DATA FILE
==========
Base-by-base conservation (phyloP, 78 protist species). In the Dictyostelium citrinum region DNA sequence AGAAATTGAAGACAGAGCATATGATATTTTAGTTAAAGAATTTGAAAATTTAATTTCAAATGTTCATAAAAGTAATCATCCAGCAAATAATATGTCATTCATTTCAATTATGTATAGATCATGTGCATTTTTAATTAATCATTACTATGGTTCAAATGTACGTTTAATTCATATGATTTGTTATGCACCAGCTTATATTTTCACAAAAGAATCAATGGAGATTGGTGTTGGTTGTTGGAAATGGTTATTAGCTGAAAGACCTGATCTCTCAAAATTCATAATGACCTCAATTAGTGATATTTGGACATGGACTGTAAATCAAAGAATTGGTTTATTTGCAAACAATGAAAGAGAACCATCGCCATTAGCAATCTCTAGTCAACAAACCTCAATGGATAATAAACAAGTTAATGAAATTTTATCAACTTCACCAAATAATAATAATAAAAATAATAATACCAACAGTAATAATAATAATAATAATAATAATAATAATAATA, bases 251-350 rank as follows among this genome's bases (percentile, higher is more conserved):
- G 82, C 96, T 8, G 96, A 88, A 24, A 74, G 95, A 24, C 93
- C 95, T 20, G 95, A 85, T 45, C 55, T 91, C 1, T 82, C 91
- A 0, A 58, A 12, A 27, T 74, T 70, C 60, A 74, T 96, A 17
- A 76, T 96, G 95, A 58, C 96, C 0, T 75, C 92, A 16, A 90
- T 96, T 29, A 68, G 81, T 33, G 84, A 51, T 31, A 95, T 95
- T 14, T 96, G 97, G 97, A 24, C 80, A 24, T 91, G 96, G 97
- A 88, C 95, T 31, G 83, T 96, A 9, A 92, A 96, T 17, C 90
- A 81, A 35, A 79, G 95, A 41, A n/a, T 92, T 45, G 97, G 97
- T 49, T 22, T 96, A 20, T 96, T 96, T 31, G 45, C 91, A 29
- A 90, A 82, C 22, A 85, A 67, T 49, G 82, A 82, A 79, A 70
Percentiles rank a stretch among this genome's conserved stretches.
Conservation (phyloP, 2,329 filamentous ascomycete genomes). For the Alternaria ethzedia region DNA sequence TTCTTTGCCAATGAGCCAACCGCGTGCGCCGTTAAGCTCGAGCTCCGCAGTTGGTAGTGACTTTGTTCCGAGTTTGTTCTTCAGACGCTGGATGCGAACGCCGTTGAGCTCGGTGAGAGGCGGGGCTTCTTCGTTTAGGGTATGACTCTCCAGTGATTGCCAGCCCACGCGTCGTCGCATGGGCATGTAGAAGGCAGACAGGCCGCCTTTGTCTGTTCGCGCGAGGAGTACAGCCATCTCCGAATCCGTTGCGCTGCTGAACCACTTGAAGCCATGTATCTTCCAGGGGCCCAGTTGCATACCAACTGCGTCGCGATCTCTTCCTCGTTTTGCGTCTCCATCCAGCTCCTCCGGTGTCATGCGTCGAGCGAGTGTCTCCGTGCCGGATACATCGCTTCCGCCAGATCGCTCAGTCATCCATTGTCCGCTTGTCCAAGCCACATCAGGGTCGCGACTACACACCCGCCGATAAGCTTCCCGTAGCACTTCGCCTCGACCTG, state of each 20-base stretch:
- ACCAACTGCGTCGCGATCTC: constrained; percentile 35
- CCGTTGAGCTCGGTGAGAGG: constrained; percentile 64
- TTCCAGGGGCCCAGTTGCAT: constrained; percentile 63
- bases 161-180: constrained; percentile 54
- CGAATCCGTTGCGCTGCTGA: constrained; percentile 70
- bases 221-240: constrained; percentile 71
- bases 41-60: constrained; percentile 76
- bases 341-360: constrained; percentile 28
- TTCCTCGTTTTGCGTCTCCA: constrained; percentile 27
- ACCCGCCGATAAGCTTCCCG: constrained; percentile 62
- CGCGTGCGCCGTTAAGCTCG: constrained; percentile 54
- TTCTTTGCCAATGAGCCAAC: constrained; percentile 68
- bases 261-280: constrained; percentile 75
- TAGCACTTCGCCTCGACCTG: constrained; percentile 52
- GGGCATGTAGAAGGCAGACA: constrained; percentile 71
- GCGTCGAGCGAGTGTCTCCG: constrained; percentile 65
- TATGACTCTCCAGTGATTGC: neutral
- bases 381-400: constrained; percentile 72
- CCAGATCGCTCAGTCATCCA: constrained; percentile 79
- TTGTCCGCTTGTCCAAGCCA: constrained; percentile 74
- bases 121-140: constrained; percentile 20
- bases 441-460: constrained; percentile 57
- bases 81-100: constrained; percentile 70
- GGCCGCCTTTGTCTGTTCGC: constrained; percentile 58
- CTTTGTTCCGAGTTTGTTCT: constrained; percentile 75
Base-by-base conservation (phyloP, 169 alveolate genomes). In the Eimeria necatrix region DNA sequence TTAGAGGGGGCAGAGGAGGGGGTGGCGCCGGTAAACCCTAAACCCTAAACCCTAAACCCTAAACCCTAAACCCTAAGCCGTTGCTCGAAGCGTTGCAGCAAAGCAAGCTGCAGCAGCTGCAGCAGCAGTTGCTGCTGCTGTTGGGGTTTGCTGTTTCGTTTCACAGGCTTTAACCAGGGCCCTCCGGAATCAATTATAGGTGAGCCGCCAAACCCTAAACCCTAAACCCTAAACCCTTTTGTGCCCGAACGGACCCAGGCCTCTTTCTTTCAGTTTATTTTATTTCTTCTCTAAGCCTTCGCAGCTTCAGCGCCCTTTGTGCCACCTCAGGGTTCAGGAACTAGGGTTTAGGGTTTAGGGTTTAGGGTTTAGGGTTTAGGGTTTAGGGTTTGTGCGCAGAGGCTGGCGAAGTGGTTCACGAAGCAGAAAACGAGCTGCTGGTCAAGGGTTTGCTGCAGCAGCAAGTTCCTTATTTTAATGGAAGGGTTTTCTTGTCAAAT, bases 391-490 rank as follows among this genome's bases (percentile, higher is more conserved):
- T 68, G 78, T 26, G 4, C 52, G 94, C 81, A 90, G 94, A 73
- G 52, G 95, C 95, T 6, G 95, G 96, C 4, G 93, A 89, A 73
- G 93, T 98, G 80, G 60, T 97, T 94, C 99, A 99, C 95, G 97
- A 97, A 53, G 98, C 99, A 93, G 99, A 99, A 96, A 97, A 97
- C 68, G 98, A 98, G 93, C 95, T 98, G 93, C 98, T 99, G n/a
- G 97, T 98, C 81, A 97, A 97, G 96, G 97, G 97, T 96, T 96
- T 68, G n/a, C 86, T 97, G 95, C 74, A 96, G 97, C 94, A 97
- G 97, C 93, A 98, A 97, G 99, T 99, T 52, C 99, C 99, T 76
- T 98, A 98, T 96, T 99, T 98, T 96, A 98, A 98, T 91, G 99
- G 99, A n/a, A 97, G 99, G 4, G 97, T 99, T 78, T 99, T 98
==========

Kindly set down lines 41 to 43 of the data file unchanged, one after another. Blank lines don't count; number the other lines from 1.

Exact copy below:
- G 52, G 95, C 95, T 6, G 95, G 96, C 4, G 93, A 89, A 73
- G 93, T 98, G 80, G 60, T 97, T 94, C 99, A 99, C 95, G 97
- A 97, A 53, G 98, C 99, A 93, G 99, A 99, A 96, A 97, A 97